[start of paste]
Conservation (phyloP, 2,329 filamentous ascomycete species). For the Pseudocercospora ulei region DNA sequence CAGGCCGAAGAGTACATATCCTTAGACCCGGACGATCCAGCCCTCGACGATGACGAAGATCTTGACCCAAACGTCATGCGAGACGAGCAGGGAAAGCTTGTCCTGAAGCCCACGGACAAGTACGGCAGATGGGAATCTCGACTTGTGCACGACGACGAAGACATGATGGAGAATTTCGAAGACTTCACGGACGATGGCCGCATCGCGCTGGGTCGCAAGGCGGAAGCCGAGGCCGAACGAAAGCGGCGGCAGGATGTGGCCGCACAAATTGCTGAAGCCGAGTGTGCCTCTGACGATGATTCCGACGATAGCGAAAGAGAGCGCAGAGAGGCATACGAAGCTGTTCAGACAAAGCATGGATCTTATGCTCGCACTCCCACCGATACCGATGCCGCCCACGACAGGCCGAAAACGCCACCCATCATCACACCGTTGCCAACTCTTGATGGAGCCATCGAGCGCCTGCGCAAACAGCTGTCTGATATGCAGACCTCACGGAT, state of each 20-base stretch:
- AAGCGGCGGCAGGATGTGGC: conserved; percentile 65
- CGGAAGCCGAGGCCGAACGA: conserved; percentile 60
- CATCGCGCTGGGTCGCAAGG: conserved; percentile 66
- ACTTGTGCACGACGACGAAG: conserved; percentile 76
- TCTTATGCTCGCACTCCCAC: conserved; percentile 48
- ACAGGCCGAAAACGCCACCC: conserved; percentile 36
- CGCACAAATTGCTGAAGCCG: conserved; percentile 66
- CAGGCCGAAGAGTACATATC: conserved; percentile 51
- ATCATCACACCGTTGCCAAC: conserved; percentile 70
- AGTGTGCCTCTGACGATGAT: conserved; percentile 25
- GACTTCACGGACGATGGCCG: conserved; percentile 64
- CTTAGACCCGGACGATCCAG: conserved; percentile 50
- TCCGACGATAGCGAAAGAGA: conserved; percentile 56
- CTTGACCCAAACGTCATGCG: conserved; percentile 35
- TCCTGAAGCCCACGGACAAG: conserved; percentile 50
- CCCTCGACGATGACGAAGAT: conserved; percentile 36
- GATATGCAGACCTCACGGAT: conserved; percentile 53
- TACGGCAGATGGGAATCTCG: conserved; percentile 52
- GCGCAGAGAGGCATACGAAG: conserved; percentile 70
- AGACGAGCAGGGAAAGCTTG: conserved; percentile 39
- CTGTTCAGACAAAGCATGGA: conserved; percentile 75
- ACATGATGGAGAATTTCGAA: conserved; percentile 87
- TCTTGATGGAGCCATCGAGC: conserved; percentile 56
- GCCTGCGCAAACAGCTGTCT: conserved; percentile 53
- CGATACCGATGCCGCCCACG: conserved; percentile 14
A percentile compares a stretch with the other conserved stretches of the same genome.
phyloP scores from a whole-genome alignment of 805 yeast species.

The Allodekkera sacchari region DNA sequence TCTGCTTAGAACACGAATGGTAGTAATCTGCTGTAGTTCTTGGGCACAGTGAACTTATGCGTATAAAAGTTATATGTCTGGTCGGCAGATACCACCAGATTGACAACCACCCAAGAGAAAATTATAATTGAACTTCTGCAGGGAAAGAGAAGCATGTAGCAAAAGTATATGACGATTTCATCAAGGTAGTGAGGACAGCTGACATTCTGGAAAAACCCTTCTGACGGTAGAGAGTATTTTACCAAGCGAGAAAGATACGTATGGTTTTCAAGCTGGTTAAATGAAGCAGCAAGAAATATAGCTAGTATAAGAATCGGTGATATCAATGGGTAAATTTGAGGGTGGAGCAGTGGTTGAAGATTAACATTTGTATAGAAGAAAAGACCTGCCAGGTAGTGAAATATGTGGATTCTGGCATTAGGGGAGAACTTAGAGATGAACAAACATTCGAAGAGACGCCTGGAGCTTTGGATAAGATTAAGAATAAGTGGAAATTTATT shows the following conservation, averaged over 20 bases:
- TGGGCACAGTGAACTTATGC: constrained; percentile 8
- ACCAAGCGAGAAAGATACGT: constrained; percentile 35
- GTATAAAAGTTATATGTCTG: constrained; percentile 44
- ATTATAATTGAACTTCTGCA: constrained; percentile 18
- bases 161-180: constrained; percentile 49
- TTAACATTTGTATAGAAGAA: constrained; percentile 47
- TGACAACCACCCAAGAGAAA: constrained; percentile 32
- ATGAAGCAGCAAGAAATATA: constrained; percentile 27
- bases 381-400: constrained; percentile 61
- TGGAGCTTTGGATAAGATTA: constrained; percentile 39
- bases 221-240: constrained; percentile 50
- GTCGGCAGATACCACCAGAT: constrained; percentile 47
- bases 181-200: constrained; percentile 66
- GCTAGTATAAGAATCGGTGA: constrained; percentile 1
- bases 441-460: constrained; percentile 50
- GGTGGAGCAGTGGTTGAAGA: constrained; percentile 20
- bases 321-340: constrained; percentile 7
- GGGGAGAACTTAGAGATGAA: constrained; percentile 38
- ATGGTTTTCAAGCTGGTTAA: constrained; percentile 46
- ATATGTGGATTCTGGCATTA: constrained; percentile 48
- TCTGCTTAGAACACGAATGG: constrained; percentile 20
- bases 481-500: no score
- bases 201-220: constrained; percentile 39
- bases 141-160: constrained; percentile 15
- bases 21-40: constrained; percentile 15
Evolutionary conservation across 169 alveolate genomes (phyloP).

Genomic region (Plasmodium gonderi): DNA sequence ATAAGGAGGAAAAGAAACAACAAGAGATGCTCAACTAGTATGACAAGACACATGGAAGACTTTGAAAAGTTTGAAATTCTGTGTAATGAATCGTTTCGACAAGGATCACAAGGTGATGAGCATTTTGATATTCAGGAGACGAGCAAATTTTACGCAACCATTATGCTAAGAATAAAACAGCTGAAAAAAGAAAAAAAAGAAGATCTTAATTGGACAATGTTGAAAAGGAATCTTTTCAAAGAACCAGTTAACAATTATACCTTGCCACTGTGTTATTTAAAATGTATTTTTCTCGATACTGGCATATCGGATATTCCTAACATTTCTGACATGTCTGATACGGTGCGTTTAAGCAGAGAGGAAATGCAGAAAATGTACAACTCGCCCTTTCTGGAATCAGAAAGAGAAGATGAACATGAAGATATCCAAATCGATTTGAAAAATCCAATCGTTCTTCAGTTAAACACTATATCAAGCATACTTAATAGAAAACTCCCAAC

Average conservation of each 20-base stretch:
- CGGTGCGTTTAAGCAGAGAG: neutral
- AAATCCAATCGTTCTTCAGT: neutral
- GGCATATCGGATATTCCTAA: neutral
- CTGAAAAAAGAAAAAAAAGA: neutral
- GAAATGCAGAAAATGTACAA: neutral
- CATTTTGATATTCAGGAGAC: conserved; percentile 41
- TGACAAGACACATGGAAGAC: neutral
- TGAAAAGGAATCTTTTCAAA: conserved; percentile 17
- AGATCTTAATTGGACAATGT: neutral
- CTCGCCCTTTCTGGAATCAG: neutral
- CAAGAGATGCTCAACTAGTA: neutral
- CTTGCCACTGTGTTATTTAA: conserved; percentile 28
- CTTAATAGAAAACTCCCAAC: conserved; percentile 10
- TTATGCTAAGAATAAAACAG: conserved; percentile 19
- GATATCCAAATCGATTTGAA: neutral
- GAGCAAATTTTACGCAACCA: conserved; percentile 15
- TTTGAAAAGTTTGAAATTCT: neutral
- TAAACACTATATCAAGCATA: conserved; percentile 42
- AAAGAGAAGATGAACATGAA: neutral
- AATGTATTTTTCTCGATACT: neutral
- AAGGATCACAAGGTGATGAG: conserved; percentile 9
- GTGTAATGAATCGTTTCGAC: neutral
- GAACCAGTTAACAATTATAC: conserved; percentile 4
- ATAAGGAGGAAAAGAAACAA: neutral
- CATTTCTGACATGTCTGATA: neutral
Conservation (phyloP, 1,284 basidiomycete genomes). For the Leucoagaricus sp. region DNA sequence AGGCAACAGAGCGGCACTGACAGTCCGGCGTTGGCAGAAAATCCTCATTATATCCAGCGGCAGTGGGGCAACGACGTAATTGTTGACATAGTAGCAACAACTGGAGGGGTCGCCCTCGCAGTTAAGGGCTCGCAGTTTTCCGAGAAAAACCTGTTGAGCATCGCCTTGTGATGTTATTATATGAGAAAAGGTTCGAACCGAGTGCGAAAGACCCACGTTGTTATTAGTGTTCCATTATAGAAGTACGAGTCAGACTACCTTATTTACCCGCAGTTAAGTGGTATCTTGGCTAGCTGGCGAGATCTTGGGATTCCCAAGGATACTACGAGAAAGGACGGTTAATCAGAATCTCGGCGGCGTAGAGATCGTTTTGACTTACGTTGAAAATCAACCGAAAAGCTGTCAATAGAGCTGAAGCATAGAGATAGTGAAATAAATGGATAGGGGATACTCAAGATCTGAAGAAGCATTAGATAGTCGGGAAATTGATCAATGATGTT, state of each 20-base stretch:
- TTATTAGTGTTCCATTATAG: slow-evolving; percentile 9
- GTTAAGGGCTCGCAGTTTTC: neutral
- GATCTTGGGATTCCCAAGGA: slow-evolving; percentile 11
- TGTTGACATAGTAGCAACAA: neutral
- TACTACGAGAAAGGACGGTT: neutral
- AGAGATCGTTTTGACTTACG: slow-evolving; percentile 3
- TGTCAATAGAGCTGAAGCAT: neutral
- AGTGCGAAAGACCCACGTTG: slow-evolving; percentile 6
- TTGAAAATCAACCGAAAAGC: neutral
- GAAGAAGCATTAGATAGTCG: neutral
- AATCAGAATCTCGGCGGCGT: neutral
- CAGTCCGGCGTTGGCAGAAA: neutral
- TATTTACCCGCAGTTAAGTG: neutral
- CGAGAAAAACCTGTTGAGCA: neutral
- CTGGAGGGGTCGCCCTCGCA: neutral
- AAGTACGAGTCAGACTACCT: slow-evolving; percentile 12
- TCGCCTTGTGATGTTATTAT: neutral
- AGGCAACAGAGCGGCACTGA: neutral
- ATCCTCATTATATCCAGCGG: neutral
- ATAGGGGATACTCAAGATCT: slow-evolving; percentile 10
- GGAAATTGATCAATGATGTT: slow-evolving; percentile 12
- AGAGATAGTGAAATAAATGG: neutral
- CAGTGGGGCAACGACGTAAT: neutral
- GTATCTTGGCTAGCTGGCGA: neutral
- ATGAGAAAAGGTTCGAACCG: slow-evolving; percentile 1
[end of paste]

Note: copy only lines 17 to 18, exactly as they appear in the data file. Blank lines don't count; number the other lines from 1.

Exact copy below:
- CCCTCGACGATGACGAAGAT: conserved; percentile 36
- GATATGCAGACCTCACGGAT: conserved; percentile 53